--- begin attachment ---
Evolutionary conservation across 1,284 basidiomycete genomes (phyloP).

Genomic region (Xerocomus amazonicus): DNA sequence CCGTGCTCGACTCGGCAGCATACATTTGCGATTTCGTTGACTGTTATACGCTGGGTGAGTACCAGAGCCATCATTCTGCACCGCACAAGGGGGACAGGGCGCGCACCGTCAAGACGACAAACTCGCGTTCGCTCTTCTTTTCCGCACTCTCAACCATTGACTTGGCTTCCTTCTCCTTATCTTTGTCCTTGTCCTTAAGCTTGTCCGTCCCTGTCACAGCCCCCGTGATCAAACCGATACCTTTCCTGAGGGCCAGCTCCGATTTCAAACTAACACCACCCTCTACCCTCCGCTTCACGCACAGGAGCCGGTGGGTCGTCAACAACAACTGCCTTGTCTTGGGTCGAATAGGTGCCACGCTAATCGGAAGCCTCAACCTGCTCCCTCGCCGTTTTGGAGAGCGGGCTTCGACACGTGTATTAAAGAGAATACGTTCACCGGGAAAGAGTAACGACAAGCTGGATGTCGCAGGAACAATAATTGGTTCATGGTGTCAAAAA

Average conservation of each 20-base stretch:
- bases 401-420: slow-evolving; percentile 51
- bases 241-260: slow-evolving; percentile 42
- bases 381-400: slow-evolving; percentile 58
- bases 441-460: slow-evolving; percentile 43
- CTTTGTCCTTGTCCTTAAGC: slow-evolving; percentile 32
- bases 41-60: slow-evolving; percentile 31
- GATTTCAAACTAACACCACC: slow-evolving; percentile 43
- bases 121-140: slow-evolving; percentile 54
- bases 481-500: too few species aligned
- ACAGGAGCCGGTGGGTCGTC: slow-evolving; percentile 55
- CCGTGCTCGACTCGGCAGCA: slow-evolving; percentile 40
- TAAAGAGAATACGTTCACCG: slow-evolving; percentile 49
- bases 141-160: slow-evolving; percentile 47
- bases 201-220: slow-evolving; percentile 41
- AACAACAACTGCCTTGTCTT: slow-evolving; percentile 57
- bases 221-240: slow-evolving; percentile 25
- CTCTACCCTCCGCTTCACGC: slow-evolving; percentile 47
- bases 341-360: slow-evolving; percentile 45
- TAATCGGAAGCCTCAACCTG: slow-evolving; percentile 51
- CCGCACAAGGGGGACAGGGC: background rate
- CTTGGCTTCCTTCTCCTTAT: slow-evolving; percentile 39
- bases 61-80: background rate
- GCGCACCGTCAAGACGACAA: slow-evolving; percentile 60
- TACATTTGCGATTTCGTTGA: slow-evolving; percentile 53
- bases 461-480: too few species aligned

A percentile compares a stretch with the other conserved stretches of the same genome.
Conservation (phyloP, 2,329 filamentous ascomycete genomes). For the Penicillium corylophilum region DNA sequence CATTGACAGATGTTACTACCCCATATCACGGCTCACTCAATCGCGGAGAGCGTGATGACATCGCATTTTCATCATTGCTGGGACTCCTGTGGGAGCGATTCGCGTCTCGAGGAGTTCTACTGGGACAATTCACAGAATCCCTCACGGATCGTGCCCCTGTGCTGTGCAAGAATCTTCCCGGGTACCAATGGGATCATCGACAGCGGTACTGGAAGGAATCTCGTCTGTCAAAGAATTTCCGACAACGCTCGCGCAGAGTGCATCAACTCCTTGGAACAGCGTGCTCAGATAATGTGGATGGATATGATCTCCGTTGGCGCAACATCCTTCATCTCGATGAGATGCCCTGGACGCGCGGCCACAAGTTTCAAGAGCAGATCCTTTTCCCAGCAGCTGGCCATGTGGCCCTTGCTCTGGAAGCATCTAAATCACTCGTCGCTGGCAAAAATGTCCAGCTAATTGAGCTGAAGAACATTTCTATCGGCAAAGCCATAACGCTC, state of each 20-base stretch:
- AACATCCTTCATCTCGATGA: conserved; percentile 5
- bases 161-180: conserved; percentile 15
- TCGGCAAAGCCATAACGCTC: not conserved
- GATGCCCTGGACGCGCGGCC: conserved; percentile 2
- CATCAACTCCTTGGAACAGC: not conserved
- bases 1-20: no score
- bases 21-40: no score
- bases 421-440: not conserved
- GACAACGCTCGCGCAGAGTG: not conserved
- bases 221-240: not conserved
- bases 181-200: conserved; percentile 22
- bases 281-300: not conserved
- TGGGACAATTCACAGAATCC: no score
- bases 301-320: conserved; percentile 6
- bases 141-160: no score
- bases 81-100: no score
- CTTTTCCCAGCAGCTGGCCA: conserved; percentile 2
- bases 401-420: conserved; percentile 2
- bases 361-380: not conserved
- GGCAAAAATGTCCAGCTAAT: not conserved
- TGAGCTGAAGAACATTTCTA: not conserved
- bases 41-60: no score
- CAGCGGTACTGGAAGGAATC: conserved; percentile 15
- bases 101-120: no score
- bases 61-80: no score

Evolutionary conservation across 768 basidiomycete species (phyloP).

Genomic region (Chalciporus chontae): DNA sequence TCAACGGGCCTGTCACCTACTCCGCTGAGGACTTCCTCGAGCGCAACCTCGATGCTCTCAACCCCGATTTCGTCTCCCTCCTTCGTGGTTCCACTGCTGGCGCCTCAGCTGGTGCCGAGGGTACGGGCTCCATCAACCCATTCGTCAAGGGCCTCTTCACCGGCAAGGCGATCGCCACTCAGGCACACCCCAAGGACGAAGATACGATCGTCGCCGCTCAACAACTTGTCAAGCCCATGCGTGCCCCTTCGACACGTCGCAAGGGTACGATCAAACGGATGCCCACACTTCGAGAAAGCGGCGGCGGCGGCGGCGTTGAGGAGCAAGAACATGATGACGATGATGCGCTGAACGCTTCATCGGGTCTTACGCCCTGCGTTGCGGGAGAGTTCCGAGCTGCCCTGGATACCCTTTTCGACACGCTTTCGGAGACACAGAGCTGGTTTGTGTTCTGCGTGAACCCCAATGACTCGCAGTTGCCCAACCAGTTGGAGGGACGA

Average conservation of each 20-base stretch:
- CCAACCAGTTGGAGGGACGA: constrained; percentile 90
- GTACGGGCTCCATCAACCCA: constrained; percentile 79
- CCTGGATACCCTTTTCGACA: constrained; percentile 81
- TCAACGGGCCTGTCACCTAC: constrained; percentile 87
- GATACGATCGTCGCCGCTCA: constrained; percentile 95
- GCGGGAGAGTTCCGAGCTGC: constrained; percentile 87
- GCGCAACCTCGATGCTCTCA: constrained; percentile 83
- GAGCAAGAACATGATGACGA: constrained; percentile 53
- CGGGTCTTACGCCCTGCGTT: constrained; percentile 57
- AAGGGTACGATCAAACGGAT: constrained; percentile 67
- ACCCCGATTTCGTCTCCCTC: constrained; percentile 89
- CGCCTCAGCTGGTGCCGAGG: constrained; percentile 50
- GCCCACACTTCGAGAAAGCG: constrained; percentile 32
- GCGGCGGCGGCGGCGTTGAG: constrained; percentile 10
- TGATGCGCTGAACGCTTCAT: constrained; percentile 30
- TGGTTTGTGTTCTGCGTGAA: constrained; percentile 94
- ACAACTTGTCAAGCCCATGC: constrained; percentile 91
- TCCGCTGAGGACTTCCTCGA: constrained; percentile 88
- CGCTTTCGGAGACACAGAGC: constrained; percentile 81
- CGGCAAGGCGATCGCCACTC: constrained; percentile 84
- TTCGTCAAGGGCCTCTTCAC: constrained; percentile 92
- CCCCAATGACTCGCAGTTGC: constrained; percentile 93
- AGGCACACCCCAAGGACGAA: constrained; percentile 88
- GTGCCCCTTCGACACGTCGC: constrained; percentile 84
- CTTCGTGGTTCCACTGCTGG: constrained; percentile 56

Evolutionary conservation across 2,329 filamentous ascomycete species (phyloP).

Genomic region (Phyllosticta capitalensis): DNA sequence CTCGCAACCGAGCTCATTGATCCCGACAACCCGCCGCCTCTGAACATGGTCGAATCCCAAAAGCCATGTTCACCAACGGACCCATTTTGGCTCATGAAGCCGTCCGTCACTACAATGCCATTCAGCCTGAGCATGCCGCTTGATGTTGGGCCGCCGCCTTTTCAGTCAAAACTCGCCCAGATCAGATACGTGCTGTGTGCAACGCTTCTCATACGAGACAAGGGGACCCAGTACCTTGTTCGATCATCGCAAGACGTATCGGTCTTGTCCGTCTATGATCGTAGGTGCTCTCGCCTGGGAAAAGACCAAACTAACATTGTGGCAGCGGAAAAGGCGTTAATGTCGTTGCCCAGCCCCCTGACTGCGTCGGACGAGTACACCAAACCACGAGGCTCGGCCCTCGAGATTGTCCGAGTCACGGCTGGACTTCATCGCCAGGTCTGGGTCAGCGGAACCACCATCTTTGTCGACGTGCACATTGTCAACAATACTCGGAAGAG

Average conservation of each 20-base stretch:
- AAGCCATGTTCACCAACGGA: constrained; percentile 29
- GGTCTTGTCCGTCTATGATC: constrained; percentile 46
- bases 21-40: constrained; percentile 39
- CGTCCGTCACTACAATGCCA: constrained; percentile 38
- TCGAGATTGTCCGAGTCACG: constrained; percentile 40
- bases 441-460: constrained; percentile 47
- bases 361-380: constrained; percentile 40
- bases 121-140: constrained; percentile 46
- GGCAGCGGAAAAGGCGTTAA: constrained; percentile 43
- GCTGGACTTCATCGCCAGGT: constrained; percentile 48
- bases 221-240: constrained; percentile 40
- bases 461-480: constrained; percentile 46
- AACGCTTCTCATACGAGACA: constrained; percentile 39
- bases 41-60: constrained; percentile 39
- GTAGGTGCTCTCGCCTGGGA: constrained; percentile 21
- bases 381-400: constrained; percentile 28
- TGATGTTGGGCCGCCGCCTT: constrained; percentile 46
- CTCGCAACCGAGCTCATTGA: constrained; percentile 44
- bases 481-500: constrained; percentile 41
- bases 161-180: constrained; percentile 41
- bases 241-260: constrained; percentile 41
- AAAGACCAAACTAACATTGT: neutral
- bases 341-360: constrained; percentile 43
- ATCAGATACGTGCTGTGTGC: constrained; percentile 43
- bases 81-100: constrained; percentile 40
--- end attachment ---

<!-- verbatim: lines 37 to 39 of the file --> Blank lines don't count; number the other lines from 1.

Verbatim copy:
- bases 21-40: no score
- bases 421-440: not conserved
- GACAACGCTCGCGCAGAGTG: not conserved